A simple formula that describes the initial deformation of a droplet as it hits a solid surface is likely to help to model droplet behavior in a variety of different contexts, shows new research by A*STAR.
“Understanding droplet deformation and spreading during impact can inform the development of better surfaces (by changing the surface properties) or better droplets (by changing the liquid composition),” explains Rogerio Manica from the A*STAR Institute of High Performance Computing in Singapore. “In some applications, the goal is to fully wet a surface, whereas in others we want drops to bounce off a surface.”
How liquid droplets deform and spread as they strike a solid surface is important for applications as diverse as inkjet printing, painting and agriculture. For example, understanding drop impact phenomena is critical to optimizing the application of fertilizers and pesticides to crops.
While previous studies had developed models for describing how a drop interacts with a surface, these models are complex and applicable to only a narrow range of situations.
Now Manica, with colleagues Evert Klaseboer and Derek Chan, have addressed this problem by deriving a simple, physically meaningful formula that fits with a wide range of experimental systems.
“While previous theories were cumbersome and required a great deal of justification,” says Manica, “we have developed a simpler model that is easy to derive and gives values that are in excellent agreement with available experimental data.”
The researchers developed the formula by considering the pressure that builds up in the air layer trapped between a falling drop and a surface during the initial stages of impact. This air layer results from competition between capillary, inertial and, to a lesser extent, gravitational forces. The model considers the relationship between three parameters: drop size, impact velocity and surface tension. It essentially involves adding a term for the stagnation pressure based on the well-known Bernoulli equation of fluid dynamics.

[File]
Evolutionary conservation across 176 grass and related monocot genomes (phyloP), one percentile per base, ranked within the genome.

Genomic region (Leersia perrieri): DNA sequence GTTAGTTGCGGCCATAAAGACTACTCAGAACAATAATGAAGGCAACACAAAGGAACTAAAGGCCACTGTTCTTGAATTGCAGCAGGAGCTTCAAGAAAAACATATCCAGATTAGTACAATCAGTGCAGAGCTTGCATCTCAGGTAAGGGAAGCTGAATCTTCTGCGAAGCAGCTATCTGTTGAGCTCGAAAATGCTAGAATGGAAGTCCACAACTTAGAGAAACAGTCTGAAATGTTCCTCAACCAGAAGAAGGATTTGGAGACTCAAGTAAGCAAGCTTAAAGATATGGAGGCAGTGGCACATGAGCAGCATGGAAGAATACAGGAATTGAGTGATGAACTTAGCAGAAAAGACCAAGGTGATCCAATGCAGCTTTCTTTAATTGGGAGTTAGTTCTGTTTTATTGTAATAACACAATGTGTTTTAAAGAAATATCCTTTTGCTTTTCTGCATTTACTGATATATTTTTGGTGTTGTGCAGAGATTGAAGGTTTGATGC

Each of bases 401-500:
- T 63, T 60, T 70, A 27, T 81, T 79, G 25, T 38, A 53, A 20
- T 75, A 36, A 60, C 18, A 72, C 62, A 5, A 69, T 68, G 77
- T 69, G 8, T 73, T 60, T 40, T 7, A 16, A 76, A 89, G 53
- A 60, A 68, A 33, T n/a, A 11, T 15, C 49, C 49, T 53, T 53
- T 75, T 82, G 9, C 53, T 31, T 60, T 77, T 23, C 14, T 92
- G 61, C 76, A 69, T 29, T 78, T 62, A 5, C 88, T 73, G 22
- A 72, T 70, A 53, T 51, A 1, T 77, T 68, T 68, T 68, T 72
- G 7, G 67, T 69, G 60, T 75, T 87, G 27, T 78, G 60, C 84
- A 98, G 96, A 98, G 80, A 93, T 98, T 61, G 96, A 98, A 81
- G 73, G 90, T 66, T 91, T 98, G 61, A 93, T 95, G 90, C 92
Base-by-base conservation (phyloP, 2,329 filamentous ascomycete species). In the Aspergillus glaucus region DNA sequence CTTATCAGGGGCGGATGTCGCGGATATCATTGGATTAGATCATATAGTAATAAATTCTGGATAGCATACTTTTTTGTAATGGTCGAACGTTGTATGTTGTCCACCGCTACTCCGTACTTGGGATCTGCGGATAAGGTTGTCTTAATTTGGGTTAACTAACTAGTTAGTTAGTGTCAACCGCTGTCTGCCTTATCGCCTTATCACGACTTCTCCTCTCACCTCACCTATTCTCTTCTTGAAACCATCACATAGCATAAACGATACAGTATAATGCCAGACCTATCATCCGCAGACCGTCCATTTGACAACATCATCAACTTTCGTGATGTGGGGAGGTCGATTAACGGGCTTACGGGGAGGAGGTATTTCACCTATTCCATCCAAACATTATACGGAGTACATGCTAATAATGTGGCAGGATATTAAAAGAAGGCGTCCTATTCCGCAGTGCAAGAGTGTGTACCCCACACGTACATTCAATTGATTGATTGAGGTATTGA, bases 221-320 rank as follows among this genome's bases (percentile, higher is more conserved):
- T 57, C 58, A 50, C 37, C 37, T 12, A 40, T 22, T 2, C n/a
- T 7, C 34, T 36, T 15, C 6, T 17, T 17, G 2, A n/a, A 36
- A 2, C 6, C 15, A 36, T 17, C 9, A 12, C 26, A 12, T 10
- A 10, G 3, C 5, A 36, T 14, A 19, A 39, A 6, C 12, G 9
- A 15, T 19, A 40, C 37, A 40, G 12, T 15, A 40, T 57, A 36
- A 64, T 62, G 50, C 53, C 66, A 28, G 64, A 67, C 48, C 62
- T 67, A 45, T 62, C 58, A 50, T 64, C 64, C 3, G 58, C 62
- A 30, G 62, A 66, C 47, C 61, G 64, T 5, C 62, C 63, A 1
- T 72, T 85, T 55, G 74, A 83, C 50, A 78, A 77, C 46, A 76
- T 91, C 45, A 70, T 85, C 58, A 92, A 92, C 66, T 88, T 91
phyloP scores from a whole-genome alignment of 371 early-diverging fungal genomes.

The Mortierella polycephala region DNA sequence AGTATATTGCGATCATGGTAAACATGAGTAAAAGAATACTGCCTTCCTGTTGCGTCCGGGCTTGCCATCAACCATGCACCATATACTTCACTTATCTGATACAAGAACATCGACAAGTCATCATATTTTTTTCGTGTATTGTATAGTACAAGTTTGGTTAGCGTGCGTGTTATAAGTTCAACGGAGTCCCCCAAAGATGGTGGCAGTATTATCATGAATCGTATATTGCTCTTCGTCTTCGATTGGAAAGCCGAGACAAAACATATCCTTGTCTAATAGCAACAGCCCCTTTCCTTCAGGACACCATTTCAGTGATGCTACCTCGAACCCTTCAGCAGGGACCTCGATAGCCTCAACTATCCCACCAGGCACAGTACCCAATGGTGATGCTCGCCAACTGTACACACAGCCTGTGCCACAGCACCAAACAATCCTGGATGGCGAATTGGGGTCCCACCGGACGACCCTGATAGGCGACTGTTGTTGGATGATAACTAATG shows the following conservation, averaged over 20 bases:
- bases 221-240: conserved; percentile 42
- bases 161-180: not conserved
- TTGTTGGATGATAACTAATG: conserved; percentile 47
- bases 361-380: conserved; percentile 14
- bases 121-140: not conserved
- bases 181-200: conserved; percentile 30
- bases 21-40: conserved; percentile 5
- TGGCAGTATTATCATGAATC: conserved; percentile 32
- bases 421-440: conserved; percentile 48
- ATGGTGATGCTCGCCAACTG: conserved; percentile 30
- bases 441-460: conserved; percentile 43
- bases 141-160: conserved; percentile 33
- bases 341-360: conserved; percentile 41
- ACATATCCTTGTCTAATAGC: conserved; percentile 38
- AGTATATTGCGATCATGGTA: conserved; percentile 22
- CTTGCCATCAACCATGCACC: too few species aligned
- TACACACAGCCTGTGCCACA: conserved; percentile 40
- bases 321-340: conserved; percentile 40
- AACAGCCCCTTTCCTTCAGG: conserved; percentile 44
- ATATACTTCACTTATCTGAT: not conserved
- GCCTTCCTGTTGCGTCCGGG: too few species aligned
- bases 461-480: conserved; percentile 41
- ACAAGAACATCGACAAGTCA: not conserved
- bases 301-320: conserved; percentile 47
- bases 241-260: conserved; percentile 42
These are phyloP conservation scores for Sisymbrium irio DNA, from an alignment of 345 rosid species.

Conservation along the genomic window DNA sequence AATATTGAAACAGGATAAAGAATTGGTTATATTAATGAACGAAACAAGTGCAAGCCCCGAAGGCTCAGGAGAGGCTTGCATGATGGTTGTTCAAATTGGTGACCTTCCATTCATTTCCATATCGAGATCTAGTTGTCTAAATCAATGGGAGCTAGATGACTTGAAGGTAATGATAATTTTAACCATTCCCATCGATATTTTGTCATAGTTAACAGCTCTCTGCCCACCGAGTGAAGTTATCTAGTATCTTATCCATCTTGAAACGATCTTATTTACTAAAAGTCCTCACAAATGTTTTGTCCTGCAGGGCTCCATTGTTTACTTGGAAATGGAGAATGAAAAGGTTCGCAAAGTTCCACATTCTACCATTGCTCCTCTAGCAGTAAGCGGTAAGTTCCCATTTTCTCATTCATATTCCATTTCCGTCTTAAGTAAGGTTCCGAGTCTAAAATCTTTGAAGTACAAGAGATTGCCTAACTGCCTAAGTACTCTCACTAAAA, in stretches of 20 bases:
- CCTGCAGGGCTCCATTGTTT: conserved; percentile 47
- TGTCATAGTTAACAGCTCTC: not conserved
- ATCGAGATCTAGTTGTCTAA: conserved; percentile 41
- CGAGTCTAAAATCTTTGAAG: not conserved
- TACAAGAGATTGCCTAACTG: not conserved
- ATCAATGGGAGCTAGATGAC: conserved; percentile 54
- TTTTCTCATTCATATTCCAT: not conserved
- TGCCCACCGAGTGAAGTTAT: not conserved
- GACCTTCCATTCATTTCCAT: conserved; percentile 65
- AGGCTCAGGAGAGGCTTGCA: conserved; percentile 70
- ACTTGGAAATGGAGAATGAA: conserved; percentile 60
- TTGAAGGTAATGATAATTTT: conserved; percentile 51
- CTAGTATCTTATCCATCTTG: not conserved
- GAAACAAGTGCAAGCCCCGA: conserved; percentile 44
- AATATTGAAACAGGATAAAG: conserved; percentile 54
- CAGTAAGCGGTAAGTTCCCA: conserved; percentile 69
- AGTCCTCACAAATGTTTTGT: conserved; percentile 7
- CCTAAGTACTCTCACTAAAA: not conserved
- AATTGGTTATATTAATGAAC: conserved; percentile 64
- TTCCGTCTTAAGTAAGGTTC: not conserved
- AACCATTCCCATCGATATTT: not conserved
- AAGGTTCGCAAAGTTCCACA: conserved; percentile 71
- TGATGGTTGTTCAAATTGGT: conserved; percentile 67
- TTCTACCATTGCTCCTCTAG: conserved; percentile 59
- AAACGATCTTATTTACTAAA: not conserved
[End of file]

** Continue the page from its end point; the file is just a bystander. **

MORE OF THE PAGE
The equation predicts two regimes for the initial deformation of a droplet: a low-drop-velocity regime in which capillary forces dominate and a high-drop-velocity regime where inertial forces dominate; gravitational forces are insignificant for drops that are a few millimeters in size.
In the future, the team intends to extend their model. “Our goal is to develop the theory further to look not only at how droplets deform,” says Manica, “but also at how droplets spread under conditions that are more relevant for applications, such as the spreading of insecticides.”
The A*STAR-affiliated researchers contributing to this research are from the Institute of High Performance Computing.